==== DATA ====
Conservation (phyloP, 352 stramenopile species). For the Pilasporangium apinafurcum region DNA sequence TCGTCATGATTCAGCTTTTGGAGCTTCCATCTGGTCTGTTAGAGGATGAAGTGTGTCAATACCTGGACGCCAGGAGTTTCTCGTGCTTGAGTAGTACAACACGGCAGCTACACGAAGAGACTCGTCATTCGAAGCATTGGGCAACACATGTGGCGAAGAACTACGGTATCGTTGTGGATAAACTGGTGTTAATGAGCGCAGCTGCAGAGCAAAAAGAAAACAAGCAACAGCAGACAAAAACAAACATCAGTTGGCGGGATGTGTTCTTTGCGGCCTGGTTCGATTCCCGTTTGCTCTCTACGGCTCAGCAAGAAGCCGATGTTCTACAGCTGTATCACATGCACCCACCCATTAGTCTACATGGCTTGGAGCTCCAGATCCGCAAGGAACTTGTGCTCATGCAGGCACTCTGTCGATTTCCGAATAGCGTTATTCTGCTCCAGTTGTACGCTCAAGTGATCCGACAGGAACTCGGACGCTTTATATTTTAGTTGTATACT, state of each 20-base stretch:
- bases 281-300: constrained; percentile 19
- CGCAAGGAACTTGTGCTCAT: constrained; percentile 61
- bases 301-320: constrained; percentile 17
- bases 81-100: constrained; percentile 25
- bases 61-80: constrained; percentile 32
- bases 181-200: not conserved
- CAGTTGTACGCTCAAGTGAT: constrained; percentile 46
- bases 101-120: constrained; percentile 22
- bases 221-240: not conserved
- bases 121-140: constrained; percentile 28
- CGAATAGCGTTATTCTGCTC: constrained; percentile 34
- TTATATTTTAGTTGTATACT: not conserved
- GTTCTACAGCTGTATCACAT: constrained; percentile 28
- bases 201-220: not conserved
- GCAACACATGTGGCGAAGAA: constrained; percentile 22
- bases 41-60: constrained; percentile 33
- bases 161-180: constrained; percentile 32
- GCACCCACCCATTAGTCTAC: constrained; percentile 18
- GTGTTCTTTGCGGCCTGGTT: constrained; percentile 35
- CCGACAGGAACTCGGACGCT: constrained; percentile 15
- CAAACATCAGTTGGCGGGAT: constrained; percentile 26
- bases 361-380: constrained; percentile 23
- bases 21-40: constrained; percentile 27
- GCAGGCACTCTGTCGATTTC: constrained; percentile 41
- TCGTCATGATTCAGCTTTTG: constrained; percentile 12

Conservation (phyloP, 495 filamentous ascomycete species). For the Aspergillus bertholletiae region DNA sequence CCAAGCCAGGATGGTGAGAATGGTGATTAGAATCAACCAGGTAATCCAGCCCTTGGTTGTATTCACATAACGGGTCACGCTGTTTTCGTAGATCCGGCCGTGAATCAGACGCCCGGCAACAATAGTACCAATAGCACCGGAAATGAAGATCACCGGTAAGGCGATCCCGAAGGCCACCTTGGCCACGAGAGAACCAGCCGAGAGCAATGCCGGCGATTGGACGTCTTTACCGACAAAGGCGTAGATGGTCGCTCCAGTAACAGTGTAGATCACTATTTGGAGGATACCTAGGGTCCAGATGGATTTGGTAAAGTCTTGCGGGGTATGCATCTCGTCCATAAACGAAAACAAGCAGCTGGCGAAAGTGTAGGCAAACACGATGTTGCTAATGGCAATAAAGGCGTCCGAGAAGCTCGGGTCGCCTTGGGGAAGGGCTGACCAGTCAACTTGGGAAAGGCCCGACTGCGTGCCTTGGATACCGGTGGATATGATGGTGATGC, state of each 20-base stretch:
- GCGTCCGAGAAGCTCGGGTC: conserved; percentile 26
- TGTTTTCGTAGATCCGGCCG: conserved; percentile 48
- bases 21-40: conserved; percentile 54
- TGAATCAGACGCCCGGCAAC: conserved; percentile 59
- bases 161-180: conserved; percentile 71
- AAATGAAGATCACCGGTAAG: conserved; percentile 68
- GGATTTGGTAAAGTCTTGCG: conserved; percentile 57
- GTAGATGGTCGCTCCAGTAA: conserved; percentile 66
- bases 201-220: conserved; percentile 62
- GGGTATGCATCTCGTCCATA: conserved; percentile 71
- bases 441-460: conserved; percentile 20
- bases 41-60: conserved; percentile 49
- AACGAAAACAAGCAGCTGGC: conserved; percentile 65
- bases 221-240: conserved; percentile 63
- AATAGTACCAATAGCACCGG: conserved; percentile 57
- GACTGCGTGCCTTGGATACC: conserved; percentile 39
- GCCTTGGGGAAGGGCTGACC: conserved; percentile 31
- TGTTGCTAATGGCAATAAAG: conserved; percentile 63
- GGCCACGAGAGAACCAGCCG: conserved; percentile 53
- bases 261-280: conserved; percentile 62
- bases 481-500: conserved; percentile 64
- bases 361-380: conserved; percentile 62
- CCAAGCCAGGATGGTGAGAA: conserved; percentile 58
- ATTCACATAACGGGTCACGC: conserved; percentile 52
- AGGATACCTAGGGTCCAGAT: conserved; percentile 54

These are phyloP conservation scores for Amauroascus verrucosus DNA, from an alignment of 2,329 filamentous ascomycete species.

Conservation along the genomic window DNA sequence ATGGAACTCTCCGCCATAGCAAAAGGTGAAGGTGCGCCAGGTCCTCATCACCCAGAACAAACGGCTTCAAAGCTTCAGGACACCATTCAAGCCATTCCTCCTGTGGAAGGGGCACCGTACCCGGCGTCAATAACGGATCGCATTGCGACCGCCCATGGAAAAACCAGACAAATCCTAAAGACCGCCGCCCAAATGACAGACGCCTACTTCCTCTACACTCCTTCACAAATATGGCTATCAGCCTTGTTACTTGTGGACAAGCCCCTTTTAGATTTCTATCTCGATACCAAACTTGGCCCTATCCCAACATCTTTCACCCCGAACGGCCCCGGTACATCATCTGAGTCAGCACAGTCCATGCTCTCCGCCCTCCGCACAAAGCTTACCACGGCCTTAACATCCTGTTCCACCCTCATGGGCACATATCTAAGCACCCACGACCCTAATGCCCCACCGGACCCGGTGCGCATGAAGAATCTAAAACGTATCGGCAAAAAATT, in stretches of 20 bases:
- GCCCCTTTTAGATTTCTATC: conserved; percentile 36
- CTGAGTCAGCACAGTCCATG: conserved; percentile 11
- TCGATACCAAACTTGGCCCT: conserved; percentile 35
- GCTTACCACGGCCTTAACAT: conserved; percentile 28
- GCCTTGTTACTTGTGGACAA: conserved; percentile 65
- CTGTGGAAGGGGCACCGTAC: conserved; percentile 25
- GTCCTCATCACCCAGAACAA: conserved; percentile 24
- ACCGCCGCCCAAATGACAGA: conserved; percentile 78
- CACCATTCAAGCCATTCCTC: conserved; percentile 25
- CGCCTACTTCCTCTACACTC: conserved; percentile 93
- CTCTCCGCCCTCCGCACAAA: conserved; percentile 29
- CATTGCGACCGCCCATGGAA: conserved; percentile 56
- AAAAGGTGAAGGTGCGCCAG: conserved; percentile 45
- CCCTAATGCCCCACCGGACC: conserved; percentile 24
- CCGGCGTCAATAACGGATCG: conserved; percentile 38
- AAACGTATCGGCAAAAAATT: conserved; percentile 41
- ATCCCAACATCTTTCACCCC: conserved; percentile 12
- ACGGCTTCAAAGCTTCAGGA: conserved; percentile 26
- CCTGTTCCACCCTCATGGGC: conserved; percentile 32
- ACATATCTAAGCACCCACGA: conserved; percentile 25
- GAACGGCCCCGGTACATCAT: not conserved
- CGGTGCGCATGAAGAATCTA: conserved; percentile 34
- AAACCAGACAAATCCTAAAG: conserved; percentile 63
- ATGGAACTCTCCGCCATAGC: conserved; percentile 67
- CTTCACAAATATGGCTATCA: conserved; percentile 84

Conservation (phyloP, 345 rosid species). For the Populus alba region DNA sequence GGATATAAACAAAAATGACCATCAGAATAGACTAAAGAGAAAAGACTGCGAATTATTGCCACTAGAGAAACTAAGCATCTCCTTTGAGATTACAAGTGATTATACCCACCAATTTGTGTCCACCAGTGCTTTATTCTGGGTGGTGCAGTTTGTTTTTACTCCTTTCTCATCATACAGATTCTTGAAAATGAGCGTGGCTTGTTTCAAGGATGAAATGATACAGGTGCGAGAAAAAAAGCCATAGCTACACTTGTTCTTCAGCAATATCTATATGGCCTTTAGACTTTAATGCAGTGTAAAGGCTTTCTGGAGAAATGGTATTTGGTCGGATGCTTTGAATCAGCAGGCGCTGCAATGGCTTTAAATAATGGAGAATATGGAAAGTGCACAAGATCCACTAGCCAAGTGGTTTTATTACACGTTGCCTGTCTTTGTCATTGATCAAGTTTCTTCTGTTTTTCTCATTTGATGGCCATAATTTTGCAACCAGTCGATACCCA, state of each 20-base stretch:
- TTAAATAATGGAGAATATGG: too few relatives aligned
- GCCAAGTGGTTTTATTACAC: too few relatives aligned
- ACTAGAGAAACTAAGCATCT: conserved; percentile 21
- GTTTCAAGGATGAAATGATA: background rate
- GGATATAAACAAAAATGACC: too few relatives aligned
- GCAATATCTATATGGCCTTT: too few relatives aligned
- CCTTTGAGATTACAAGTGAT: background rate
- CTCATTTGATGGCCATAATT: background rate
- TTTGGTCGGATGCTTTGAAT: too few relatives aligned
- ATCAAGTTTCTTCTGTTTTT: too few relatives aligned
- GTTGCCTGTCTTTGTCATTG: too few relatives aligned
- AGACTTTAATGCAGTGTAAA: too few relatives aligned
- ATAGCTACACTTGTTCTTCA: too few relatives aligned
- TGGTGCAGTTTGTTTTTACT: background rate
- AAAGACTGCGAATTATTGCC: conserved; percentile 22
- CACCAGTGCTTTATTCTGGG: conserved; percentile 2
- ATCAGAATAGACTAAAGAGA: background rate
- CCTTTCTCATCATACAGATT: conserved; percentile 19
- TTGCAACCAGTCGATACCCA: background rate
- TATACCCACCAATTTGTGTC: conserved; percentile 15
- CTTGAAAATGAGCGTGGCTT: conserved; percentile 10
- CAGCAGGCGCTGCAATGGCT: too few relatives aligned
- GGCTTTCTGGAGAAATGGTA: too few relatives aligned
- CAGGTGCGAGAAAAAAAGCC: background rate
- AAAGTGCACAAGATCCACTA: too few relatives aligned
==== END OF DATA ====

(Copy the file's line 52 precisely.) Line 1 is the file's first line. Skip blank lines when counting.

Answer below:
- AGGATACCTAGGGTCCAGAT: conserved; percentile 54